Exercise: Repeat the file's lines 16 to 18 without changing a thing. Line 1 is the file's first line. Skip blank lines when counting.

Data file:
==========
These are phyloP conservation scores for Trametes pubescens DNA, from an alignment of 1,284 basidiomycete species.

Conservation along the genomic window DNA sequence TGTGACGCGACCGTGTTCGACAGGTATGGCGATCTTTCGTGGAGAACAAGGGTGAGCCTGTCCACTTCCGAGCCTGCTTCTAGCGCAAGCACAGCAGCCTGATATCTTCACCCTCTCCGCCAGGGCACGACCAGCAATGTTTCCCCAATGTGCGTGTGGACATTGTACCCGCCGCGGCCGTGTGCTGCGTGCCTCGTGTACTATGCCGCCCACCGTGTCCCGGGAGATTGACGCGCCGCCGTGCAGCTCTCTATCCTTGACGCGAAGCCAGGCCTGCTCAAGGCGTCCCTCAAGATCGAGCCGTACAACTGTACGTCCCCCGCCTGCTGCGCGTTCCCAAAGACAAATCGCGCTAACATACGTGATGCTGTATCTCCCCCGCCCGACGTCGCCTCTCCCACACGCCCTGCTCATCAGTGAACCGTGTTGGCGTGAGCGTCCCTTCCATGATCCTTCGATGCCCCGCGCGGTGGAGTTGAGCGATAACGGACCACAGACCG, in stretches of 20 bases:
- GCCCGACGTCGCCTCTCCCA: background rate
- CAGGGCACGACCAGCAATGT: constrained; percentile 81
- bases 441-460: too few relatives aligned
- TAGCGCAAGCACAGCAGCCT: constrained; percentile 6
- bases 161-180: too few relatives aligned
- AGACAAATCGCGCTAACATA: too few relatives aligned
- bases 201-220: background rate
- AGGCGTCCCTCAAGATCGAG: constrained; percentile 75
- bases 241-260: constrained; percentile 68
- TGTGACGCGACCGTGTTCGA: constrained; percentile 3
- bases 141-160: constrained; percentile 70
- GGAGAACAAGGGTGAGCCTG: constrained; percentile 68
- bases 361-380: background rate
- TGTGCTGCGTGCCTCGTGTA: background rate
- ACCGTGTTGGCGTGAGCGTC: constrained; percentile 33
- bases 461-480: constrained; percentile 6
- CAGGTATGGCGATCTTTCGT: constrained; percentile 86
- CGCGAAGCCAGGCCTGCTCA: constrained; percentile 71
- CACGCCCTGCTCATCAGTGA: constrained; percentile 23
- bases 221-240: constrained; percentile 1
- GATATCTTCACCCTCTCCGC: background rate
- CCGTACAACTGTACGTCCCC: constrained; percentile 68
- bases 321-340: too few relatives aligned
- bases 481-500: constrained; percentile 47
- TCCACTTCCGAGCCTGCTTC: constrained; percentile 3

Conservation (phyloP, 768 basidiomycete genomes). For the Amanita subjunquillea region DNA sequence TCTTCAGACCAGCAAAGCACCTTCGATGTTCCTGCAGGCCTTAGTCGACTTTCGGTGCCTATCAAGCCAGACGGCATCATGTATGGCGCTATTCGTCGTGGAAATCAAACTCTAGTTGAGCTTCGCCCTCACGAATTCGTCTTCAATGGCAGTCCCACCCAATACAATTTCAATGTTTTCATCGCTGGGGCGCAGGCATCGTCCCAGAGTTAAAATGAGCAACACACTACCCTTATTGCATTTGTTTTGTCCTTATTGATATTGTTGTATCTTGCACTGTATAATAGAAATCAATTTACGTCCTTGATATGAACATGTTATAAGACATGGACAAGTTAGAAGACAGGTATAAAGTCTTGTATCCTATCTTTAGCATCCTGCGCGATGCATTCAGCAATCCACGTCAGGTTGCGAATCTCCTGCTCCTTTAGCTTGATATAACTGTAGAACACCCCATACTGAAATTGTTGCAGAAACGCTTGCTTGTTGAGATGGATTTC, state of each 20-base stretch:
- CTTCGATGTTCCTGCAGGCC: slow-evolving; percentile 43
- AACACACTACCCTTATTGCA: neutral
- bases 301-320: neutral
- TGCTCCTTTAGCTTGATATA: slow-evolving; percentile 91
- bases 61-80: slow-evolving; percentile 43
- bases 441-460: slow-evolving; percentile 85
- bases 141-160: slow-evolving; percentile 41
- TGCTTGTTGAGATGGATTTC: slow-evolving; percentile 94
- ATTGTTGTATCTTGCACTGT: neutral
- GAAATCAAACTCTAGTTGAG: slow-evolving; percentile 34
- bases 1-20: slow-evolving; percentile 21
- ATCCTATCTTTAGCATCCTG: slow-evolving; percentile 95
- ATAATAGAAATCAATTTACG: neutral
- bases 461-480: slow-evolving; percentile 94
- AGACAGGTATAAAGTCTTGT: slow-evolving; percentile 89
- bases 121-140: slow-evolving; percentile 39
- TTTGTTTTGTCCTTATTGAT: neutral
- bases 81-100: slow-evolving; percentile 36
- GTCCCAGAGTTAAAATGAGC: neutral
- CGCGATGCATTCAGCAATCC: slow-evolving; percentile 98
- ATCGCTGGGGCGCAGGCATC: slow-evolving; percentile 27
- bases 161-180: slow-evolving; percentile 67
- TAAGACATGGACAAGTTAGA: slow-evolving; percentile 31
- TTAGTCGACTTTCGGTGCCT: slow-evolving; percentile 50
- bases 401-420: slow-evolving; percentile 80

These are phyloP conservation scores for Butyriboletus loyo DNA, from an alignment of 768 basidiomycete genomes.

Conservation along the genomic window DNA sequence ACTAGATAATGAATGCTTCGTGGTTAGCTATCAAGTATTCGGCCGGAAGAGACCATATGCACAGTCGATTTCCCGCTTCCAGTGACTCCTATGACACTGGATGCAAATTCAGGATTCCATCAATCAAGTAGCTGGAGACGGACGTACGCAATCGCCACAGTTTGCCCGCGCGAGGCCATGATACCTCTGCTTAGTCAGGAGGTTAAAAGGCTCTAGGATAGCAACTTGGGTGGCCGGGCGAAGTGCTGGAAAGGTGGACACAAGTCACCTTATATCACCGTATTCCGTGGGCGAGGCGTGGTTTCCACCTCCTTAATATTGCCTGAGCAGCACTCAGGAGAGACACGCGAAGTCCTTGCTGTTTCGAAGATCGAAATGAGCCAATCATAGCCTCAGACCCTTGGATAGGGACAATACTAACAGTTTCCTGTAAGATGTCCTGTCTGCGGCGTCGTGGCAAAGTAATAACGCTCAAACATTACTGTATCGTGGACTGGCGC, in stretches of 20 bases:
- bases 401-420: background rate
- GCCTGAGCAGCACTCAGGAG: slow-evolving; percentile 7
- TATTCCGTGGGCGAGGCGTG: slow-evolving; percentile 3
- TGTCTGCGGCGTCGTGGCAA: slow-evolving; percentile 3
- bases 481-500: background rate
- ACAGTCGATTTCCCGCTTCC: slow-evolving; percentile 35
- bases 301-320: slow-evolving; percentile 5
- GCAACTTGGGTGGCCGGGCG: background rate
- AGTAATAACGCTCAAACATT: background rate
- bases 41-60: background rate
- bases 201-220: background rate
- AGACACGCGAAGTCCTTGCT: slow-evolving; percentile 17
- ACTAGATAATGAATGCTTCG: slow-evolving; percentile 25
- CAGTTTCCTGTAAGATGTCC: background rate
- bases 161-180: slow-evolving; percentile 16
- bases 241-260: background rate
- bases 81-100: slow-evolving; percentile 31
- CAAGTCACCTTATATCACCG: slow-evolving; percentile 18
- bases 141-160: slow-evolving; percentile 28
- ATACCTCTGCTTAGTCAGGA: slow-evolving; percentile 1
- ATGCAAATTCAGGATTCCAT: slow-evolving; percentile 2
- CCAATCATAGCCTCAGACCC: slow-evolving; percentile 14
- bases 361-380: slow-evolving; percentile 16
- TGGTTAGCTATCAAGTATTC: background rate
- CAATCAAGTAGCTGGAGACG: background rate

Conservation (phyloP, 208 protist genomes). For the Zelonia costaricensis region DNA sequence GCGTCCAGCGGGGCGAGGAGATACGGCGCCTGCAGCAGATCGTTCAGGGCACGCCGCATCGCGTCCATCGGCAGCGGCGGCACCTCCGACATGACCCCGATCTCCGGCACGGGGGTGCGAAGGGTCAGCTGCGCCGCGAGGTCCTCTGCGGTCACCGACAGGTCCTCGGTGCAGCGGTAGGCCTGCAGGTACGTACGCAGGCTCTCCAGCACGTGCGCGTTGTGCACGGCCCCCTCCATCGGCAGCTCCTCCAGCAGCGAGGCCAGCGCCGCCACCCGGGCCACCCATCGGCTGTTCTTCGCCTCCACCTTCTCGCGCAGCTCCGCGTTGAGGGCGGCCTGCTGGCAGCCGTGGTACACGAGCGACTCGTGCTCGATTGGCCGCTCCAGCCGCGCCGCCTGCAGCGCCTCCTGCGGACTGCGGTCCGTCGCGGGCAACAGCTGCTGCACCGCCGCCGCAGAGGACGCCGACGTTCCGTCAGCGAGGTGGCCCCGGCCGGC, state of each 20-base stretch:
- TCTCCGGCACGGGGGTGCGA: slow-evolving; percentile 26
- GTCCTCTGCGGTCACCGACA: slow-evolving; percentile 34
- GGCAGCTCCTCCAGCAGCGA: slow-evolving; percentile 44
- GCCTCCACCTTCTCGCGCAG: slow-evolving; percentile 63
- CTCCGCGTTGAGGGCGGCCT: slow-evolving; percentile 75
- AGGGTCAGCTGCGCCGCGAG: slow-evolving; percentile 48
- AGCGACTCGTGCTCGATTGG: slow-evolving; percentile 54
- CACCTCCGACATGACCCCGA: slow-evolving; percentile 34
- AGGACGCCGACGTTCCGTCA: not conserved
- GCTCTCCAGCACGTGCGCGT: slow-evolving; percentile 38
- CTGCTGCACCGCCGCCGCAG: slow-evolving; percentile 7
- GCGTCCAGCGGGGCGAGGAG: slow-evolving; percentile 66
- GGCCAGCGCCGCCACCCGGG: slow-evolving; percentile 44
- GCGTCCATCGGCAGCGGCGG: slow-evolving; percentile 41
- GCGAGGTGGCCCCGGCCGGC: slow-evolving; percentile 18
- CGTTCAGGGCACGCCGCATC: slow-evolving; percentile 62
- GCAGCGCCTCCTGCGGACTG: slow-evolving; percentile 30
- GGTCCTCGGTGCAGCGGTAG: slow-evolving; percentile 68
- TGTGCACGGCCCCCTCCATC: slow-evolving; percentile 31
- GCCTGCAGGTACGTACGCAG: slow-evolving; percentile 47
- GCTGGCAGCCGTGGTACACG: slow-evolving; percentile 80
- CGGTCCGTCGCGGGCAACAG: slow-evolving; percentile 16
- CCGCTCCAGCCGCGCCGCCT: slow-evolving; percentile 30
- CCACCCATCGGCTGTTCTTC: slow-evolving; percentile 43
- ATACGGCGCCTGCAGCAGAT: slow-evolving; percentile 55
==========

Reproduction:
- TGTGCTGCGTGCCTCGTGTA: background rate
- ACCGTGTTGGCGTGAGCGTC: constrained; percentile 33
- bases 461-480: constrained; percentile 6